Building the Viewer with Autobuild

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Install autobuild

KBwarning.png Warning: If you are building for Windows go here Viewer_2_Microsoft_Windows_Builds and do not follow these instructions.

If you haven't done so already, install autobuild. Full documentation can be found on the Autobuild page.

Set desired address size

As of autobuild 1.1, you must specify the desired pointer size for your builds.

You can use the argument:

 -A {32,64}, --address-size {32,64}

or you can set the environment variable AUTOBUILD_ADDRSIZE to either 32 or 64

Select Build Variables

In order to make it easier to build collections of related packages (such as the viewer and all the library packages that it imports) with the same compilation options, the autobuild source_environment command expects a file of variable definitions. This can be set using the environmenat variable AUTOBUILD_VARIABLES_FILE

export AUTOBUILD_VARIABLES_FILE=<path-to-your-variables-file>

In the Linden viewer builds, that file is in the repository

https://bitbucket.org/lindenlab/viewer-build-variables

You will need to clone a copy of that repository and set the environment variable to point to the variables file in the top level of your working copy.; modify it with caution or you may need to recompile all the packages...

Build a desired configuration

With a properly configured developer machine (see compiling), building the viewer with autobuild is as simple as invoking

 autobuild build -c [CONFIGURATION]

where CONFIGURATION stands for the build configuration you would like to build. The build configurations defined in the viewer's autobuild.xml file follow some simple conventions which we describe below. As a developer you should choose the appropriate build configuration for your needs. After a build has completed, the resulting product will be found in the build directory named build-* where the * is wildcard representing the platform dependent part of the name.

Developers who wish to build a viewer with an IDE don't have to do a full command line build. Using

 autobuild configure -c [CONFIGURATION]

Will install any dependencies (if the build configuration uses them) and construct an appropriate project or solution file (.xcodeproj for mac and .sln for windows) inside the build directory.

Linden build configurations

There are two basic types of build configurations which are used to vary the debuggability of the resulting build versus optimization. These configurations are:

  • RelWithDebInfo — optimized but with debugging information.
  • Release — optimized with no debug information.

RelWithDebInfo is usually easy to debug, but code optimizations may occasionally make tracking program flow in a debugger challenging. Release is used for building a shipping version of the viewer; it may be hard to debug because it does not preserve all debugging information.

Installables

Lindens please see also https://wiki.lindenlab.com/wiki/Autobuild/Installables .

Configurations for non-Linden developers

The unmodified build configurations defined in the previous section are configured for use by Linden developers and may require access to installables which are not publicly available. For open source developers a variation is provided to support development by third parties using special configuration names that end in OS. For example, to build a viewer with release optimization including debug information run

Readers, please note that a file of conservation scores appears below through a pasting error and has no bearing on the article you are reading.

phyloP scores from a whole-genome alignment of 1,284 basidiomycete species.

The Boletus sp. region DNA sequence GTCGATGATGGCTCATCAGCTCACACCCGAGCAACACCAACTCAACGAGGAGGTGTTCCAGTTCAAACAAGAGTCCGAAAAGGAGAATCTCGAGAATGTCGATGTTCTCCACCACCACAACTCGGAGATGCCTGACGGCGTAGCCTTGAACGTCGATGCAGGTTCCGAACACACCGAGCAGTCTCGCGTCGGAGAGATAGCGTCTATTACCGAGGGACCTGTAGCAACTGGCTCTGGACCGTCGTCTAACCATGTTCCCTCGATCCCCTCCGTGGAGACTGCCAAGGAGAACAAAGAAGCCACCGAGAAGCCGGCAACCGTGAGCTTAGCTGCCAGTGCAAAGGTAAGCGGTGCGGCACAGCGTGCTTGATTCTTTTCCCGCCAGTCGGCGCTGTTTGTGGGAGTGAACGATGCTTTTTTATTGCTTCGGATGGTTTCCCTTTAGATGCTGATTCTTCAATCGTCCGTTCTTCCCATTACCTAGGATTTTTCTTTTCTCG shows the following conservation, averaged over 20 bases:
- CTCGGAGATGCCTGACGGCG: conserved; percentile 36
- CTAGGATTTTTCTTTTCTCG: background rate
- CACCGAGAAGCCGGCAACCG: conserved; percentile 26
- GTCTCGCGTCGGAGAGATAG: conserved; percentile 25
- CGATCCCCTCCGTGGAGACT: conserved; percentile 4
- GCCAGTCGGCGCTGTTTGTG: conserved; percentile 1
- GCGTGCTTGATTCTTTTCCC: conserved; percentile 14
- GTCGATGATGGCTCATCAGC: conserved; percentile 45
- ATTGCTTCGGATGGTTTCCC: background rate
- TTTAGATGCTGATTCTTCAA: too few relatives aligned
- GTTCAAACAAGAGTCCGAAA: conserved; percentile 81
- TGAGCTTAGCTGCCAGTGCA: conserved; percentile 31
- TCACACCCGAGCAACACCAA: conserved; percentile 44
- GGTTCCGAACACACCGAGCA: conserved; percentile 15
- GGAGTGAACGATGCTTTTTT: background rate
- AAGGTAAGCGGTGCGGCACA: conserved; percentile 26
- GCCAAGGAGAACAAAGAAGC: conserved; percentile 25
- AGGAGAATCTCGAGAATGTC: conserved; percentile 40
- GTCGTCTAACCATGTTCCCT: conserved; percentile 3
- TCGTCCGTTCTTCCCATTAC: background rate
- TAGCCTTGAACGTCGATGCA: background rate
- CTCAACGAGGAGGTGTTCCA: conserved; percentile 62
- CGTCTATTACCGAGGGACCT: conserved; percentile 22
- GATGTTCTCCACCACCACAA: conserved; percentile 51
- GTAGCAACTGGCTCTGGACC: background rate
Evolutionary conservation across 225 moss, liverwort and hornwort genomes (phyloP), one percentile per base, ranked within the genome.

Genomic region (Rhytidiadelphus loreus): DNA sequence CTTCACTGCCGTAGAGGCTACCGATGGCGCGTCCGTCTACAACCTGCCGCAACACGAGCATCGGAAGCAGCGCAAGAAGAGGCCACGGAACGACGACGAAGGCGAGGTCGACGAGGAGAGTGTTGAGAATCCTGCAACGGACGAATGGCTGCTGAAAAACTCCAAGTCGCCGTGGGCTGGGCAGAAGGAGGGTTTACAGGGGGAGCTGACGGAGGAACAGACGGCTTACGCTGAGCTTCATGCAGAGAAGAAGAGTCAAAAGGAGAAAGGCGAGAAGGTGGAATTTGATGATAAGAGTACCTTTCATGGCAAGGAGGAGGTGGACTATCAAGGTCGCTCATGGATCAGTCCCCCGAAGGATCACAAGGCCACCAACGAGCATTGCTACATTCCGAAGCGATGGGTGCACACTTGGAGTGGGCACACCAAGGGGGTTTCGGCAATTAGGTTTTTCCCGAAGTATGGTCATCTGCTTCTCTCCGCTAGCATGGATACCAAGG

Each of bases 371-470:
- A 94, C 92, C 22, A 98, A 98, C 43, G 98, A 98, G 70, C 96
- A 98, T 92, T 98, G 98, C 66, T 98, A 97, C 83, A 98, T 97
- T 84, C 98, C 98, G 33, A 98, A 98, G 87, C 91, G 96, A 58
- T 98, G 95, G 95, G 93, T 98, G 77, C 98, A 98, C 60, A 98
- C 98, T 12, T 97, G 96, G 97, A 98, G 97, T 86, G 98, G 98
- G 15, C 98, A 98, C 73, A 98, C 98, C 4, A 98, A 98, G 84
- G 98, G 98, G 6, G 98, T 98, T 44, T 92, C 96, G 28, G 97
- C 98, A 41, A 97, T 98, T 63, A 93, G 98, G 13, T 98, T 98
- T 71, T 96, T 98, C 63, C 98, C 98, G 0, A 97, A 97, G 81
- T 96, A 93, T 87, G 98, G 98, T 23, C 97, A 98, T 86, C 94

autobuild build -c RelWithDebInfoOS

Note that there might still be issues with FMOD in the *OS builds. One possible fix is to explicitly disable the improper download of FMOD using

autobuild build  -c ReleaseOS -- -DFMOD:BOOL=FALSE

Use no installables

KBwarning.png Warning: Building with system libraries rather than autobuild installables is not officially supported. Thus, it is not tested routinely and might be broken any time.

It is possible to build the viewer only using libraries installed to your system, rather than installing Linden Lab-supplied installables into the source tree checkout. For historic reasons, this is known as a "STANDALONE" build. (See What does 'Standalone' mean? on the Linux specific build instructions page.)

KBcaution.png Important: To build "STANDALONE", you have to install any 3rd party dependencies manually.

There are no separate build configurations for STANDALONE. Instead, you may use the *OS configurations and manually switch the STANDALONE CMake variable to ON. For example, to build a viewer with release optimization including debug information run

autobuild configure -c RelWithDebInfoOS -- -DSTANDALONE=ON
autobuild build -c RelWithDebInfoOS --no-configure

Custom builds

If none of the predefined build configurations matches your needs, you have two options for building with exactly the options you need. If you just need to pass an extra configuration option, you should first run the configure command with the following syntax

 autobuild configure -c [build configuration] -- [Option, [Option...]]

Options which appear after the -- are passed through to the configuration command. Now you may build using

 autobuild build -c [build configuration] --no-configure -- [Option, [Option]]

passing any options that should be forwarded to the build command after the --. Using the --no-configure option prevents the configure step from being run again (potentially reverting any option you passed) during the build step.

Alternatively you may add a new configuration to the autobuild.xml configuration file using

 autobuild edit configure

and

 autobuild edit  build

to interactively create new configure and build configurations. More information on creating these configurations may be found in the Autobuild_How_To page.